DYERSVILLE (AP) — For longtime residents of Dyersville, the brick building that lies in the shadows of the Basilica of St. Francis Xavier affectionately has been called “the pajama factory” for years.

However, inside the former H.B. Glover sewing factory, a new business is brewing. And when it opens this weekend, it will offer residents and visitors a taste of local history and a look at the future for downtown Dyersville.

Textile Brewing Co. is a dream realized for Carol and Tom Olberding of Dyersville.

The couple, along with loved ones and community partners, worked tirelessly for months to renovate the building — now known as “Mildred” — to turn it into a microbrewery and brewpub.

Carol, an art teacher, said she and her husband, a pharmacist, always have been craft beer aficionados. Four years ago, she “woke up and decided” that she wanted to open a brewing operation of their own.

Tom handles the brewing side of the business.

“Most people who start brewing have been brewing for a long time or they’re home brewers who decide to go into the business,” she said. “We came at it backwards. We had all the love of breweries and beer, but I never once doubted his ability to make beer because he is an organic chemist at heart.”

It wasn’t a “casual hobby,” according to Carol.

“Every time we travel for beer, we talk about the flavors; we research the ingredients,” she said.

In 2017, Tom, a Dyersville native, began crafting batches of beer in a 5-gallon brewing system for family and friends to sample.

After expanding those efforts at the brewery, the goal is to have 10 of their own beers on tap at a time, Tom said. The business also will feature other local and state brews served up by one of 16 part-time employees.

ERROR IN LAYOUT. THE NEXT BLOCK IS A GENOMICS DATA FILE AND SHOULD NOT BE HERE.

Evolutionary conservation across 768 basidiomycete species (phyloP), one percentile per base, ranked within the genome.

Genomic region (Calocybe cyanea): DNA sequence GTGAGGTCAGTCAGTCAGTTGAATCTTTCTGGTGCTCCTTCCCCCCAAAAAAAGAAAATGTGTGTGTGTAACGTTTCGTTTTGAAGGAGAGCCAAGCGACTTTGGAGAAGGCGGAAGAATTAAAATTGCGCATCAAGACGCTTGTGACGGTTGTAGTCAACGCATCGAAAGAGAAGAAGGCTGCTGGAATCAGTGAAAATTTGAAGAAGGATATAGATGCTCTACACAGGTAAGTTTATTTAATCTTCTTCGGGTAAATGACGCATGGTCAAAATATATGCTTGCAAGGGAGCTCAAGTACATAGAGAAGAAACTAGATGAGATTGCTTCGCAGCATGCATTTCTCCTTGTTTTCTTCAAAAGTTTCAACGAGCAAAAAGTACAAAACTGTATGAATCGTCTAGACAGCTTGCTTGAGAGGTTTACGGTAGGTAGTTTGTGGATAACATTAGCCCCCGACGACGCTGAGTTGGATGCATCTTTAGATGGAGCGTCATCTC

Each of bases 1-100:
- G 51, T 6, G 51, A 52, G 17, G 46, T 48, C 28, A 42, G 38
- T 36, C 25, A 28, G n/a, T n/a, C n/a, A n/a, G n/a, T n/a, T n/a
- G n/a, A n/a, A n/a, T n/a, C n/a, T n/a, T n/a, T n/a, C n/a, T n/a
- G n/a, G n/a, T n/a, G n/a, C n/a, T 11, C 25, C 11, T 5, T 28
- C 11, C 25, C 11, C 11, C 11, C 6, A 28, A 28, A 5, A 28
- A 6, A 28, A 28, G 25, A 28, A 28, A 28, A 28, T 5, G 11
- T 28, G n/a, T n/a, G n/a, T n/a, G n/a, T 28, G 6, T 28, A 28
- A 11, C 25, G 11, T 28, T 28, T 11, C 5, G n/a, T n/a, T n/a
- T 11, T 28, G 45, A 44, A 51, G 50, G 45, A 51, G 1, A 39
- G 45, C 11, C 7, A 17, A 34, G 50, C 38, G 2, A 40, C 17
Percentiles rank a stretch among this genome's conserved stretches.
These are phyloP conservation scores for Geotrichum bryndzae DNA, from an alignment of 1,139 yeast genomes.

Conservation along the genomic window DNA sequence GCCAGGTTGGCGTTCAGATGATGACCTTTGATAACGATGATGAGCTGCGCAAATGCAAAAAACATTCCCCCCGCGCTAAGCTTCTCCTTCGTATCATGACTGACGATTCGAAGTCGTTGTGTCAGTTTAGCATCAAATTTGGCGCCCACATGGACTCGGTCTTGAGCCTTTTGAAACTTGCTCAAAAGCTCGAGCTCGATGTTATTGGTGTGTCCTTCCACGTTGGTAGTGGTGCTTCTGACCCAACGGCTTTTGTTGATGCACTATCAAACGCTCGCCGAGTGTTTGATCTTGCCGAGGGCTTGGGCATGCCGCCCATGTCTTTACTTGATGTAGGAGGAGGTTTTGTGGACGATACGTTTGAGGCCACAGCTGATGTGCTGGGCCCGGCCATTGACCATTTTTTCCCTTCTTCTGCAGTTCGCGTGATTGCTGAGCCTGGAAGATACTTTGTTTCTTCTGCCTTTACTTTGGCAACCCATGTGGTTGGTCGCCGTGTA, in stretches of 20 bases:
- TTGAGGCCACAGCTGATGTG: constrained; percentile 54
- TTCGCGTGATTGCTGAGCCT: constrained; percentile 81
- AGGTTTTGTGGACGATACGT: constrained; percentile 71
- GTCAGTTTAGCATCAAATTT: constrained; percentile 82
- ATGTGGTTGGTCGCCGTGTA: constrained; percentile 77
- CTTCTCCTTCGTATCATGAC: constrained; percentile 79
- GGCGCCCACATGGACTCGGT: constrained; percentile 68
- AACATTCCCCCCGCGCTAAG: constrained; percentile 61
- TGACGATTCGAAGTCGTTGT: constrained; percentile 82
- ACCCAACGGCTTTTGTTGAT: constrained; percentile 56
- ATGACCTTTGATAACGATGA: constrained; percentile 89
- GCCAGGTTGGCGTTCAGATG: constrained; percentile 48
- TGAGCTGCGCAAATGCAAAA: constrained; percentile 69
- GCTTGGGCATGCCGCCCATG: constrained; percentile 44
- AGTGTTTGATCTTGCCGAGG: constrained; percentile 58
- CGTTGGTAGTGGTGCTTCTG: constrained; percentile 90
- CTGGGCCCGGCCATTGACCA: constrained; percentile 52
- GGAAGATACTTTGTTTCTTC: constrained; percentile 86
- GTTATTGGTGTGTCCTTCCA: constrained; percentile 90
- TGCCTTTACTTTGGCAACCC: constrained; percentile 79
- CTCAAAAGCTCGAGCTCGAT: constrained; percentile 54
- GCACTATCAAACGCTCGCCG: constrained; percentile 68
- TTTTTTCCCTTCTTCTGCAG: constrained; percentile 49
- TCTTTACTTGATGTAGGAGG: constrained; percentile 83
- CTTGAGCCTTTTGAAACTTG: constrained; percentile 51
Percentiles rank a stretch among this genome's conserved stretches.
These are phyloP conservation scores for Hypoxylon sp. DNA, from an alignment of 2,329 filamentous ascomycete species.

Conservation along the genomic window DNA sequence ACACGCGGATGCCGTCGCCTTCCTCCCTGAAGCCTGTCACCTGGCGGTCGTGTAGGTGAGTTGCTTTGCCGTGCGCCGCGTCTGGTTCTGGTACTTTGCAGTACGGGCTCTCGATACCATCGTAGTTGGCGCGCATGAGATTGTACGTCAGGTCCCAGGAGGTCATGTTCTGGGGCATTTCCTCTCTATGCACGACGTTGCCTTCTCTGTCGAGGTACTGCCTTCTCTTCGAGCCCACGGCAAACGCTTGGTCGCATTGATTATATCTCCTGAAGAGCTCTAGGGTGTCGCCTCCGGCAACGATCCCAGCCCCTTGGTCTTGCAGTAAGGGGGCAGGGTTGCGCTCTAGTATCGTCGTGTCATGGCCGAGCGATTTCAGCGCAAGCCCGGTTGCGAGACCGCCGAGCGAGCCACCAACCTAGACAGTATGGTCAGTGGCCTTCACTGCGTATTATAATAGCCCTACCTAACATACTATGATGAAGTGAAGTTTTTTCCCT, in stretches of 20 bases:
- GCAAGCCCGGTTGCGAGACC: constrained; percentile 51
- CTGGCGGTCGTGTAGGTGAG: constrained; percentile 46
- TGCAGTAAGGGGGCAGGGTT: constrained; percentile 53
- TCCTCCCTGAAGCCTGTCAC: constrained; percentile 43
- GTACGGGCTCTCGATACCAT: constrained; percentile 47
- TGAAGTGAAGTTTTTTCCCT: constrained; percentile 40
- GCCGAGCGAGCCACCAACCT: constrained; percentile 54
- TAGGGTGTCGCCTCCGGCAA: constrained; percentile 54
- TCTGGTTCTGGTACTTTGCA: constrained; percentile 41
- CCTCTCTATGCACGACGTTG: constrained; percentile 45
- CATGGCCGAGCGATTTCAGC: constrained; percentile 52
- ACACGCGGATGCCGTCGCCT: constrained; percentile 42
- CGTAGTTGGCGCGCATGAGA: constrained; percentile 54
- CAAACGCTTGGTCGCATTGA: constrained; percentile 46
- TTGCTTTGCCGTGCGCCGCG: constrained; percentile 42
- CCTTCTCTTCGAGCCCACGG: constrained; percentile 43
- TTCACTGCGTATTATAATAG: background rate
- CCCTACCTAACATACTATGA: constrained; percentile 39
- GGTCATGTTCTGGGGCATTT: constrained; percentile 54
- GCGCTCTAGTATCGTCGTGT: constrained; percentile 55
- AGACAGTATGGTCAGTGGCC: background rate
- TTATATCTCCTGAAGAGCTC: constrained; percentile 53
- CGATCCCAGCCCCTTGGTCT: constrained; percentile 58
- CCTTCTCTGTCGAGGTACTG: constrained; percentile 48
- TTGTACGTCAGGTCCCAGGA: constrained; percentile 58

“We’ll have guest taps that will have ciders and wine and other beers — local Iowa beers — that we don’t necessarily make or don’t have on tap at the time, so people have a variety of things to choose from,” Tom said.

There will also be “simple” bar fare to order, including soft pretzels with beer cheese, flatbreads, skillet cookies and baked cheese curds.

An important part of renovating the building was maintaining the character of the space and utilizing as much of the old wood, machinery parts and fixtures as possible.

You have free articles remaining.

Become a Member

When the Olberdings first visited the structure, the connection was instant, Carol said.

“I walked in and I moved in emotionally,” she said. “And I fell in love. I just fell in love.”

Nearly everything that was left inside the sewing facility when it closed in 2010 has been retained. A significant number of those items are returning to the space in new roles.

“There was all this stuff in here, and I wanted all of it, and everybody thought I was crazy,” Carol said jokingly.

Some items being reused are the sewing machine’s former thread cones. They will be the bases for beer tap handles. Panels also were removed from the walls to showcase the building’s original shiplap.

“I still have so much stuff that I have to bring in here to decorate,” she said. “Even when I had to get something new, I tried to repurpose the scraps.”

The Olberdings said they have been overwhelmed by the outpouring of community support throughout the renovation and construction process.

“I can’t stress enough how much this is a community effort,” Carol said.

In 2018, the Olberdings received a $100,000 community catalyst grant from the state through a collaboration between the City of Dyersville and the Dyersville Economic Alliance.

Jacque Rahe, executive director for the Dyersville Economic Development Corp., said the brewery is “the key” to the city’s downtown revitalization efforts. The Olberdings purchased the building on contract from DEDC.

“They are part of the major infrastructure necessary to bring people downtown,” she said. “We have waited a long time for this to happen. And just to give people another place to go in our downtown is extremely exciting.”

The brewery will be located in the area known as Steeple’s Landing, which will also feature the future location of a 15,000-square-foot, multi-purpose building. The structure will include both commercial and residential space, with Dyersville’s Spireon location recently announcing that it will relocate to the facility.

As the opening day nears, the Olberdings are eager for everyone to meet “Mildred,” Carol said.

“It doesn’t seem real,” Tom added. “I think it will kind of hit me when people start walking through the door and ordering beer and seeing happy people behind the bar.”

Subscribe to Breaking News

* I understand and agree that registration on or use of this site constitutes agreement to its user agreement and privacy policy.

Load comments